Lefabre History, Family Crest & Coats of Arms
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The surname Lefabre is derived from the Old French word "fevre," which meant "a blacksmith," therefore it was originally an occupational name for a smith or a metal worker. While the patronymic and metronymic surnames, those derived from the name of the father and mother respectively, were the most common form of a hereditary surname in France, occupational surnames also emerged during the late Middle Ages.
Early Origins of the Lefabre family
The surname Lefabre was first found in Savoy (French: Savoie) in the Rhône-Alpes region of the French Alps, where this noble family held a family seat since ancient times.
Throughout the centuries, families of this surname or one of its spelling variations could be found in many regions of France, including Vaud, Genève, Bresse, Lyonnais, Savoie, Dauphiné, Guillaume, and Echallens. Pierre of the Favre family of Lyon was a Consul in Lyon in 1382 and of his descendants, five were Magistrates of Lyon during the 16th century.
In Savoie, Gaspard was the secretary to the Duke in 1470 and one of the Senators of Savoie, as well as the President of the Senate. Guillaume, of Echallens from the county of Vaud, became a burgess, or businessman, in 1508 and his son, François, was one of the founders of the "Independence of Geneva" in 1534. Distinctive among his descendants were State Consuls of Geneva, Officers of State, General Treasurers, and the Lords of Dardagny, Russin, Malval, Confignon, and Châteauvieux, amongst others.
Pierre Lefebvre, born in 1642, son of Olivier and Michelle (née Renou), settled in Quebec in the 17th century. He married Marie-Madeleine Trudel, daughter of Jean and Marguerite (née Thomas), in 1674. The remained together until Pierre passed away at Charlesbourg on 21st November 1727. Pierre's brother, Robert Lefebvre, born in 1633, married Denise Gautier in Quebec on 7th February 1667. They remained together until Denise's death on 7th February 1695. Robert passed away on 3rd February 1703.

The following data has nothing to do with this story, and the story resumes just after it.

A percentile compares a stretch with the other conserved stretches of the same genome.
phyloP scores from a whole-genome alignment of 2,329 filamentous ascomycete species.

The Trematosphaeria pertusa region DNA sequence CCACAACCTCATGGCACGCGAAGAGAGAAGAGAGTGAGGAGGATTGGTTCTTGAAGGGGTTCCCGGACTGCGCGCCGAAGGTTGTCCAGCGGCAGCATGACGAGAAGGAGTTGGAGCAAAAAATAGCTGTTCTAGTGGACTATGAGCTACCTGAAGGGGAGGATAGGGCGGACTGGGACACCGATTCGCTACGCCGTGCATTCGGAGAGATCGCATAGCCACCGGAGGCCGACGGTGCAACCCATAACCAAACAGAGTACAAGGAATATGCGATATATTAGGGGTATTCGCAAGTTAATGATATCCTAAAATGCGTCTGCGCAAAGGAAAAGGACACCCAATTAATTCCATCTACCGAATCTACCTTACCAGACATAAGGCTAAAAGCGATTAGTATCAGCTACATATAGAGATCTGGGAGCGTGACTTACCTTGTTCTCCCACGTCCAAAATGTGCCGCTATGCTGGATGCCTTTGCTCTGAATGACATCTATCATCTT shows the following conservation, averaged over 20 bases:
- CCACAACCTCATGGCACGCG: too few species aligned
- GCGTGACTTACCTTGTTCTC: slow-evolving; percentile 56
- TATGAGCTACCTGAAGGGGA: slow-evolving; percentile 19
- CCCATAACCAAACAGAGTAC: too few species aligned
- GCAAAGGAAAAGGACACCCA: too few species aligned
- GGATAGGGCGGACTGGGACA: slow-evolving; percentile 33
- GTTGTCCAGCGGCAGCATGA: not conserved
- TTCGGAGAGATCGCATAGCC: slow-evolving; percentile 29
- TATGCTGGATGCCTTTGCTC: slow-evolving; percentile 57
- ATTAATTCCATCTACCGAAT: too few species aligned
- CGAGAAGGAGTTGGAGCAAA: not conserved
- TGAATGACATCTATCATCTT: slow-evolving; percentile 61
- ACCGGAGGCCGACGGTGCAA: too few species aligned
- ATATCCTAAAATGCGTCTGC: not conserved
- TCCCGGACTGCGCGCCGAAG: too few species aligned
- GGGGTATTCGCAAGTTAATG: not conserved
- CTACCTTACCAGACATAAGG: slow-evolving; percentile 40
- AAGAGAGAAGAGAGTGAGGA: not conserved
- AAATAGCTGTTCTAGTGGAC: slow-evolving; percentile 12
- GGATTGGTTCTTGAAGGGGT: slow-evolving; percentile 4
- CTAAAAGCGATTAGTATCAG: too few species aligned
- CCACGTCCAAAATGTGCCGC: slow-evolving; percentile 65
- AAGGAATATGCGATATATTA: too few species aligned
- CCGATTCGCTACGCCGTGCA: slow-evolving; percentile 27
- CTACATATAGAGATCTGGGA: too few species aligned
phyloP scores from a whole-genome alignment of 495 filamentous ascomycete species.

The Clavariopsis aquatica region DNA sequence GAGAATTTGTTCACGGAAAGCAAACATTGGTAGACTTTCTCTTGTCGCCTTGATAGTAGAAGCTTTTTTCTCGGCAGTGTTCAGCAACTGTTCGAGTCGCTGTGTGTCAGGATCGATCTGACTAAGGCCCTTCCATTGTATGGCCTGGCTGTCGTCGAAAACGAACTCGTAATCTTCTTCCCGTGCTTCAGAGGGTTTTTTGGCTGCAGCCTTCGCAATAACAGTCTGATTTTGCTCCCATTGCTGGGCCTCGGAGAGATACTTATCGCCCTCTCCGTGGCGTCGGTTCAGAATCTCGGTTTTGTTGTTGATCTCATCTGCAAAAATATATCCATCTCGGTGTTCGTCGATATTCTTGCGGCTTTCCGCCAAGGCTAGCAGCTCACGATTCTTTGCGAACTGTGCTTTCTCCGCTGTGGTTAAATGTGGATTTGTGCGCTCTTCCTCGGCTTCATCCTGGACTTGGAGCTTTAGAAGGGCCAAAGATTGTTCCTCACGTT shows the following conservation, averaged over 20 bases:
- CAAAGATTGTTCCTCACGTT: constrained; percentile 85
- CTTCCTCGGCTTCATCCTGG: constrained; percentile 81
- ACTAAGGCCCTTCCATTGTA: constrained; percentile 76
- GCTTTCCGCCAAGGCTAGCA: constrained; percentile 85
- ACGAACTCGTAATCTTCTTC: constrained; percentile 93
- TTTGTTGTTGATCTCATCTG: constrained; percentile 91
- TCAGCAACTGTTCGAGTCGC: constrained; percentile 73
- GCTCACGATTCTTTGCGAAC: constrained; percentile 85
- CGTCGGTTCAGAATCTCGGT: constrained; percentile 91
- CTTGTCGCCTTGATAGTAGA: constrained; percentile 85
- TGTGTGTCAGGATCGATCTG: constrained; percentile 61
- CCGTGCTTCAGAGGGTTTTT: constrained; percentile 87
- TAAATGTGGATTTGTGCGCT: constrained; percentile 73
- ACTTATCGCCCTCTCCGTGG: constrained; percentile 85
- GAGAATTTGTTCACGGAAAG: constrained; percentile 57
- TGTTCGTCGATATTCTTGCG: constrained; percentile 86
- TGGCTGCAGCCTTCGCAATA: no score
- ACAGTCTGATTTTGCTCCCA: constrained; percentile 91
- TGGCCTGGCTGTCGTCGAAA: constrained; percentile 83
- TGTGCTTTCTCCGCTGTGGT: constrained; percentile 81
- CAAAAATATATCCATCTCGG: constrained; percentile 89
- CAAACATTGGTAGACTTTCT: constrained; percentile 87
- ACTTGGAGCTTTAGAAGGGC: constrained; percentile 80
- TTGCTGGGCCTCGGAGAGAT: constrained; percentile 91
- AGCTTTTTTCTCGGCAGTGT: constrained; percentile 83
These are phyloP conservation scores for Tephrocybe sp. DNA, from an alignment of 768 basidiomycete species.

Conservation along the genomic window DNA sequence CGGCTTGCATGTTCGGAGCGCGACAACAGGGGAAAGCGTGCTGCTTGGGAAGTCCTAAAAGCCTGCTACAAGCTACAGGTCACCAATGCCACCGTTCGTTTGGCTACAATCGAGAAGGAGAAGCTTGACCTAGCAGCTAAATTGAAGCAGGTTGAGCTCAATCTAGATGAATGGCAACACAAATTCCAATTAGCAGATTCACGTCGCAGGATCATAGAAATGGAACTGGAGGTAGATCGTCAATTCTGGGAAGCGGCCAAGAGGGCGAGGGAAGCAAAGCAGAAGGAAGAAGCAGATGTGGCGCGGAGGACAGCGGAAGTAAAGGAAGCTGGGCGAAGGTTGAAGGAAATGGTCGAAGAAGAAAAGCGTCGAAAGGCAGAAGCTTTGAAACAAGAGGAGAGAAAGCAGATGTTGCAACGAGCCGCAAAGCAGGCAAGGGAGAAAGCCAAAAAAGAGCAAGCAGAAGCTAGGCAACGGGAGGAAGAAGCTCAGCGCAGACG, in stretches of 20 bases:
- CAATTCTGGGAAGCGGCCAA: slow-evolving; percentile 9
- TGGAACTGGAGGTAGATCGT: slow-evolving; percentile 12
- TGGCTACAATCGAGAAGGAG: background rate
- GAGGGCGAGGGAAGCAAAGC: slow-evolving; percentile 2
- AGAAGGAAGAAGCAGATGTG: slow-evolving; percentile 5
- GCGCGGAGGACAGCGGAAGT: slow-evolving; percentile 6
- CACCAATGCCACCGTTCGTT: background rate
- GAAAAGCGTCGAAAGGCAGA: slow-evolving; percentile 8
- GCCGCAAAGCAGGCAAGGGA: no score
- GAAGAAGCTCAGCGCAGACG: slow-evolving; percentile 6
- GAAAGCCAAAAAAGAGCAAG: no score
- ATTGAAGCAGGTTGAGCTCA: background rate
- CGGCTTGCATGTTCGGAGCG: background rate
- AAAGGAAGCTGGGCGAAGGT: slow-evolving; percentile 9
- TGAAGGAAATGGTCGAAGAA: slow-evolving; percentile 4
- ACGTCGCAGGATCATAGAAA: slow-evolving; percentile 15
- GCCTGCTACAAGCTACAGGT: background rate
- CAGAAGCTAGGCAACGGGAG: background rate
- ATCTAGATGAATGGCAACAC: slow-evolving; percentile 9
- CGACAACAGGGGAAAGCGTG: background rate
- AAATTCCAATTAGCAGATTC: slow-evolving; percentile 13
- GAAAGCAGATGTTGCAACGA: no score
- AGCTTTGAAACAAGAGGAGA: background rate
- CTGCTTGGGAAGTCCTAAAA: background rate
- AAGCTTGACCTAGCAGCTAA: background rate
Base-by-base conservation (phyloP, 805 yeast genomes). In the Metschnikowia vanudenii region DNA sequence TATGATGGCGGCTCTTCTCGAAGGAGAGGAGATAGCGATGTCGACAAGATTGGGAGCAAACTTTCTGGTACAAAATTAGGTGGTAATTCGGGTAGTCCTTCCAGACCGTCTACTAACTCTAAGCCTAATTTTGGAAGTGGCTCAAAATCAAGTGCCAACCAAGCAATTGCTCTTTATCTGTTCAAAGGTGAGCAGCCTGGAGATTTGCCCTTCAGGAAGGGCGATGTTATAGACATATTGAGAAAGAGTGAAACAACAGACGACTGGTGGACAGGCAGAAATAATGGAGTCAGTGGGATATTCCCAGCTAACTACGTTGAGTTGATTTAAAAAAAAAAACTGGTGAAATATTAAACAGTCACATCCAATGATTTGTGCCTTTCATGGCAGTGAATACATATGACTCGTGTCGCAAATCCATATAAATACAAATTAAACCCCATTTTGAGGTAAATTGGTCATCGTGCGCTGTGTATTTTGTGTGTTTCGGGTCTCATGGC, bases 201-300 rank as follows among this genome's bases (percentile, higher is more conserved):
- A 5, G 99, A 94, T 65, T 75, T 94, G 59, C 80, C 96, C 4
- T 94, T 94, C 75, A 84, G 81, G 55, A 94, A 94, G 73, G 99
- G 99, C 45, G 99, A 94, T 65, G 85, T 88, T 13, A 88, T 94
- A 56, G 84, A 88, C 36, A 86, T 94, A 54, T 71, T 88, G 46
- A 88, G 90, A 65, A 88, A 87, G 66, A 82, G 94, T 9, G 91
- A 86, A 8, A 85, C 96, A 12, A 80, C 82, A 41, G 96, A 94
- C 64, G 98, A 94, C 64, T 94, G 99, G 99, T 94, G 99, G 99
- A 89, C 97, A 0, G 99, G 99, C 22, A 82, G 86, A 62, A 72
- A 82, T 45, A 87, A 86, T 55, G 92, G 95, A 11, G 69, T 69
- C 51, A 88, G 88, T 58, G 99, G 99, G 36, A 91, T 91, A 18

Early History of the Lefabre family
This web page shows only a small excerpt of our Lefabre research. Another 139 words (10 lines of text) covering the years 1600, 1585, 1650, 1574, 1525, 1600, 1552, 1569, 1700, 1626, 1652, 1706, 1615, 1672, 1667, 1716, 1624, 1576 and 1578 are included under the topic Early Lefabre History in all our PDF Extended History products and printed products wherever possible.
Lefabre Spelling Variations
Spelling variations of this family name include: Lefebvre, Lefebvres, Lefevres, Favre, Favres, Fevre, Febvre, Febvres, Favers, Lefabre, Lefabvres, Fabvres, Lefever and many more.
Early Notables of the Lefabre family (pre 1700)
Notable in the family name at this time was Antoine Favre (d. 1626), Professor at the University of Valence; Jean Le Fèvre (1652-1706), a French astronomer and physicist; Tanneguy Lefebvre (1615-1672), French classical scholar; Etienne Favre was a Counsel at the Appeals Tribunal of Bresse where he had his noble status confirmed...
Another 51 words (4 lines of text) are included under the topic Early Lefabre Notables in all our PDF Extended History products and printed products wherever possible.
Migration of the Lefabre family
Some of the first settlers of this family name or some of its variants were: Anne Lefebvre, aged 28, who arrived in Louisiana in 1719; Clair Lefebre, aged 28, who came to New Orleans in 1821; Antoine Lefebre, aged 27, who settled in New Orleans in 1823.
Related Stories +
- ^ Olivier, Reginald L. Your Ancient Canadian Family Ties. Logan: The Everton Publishers, Inc., P.O. Box 368, 1972. Print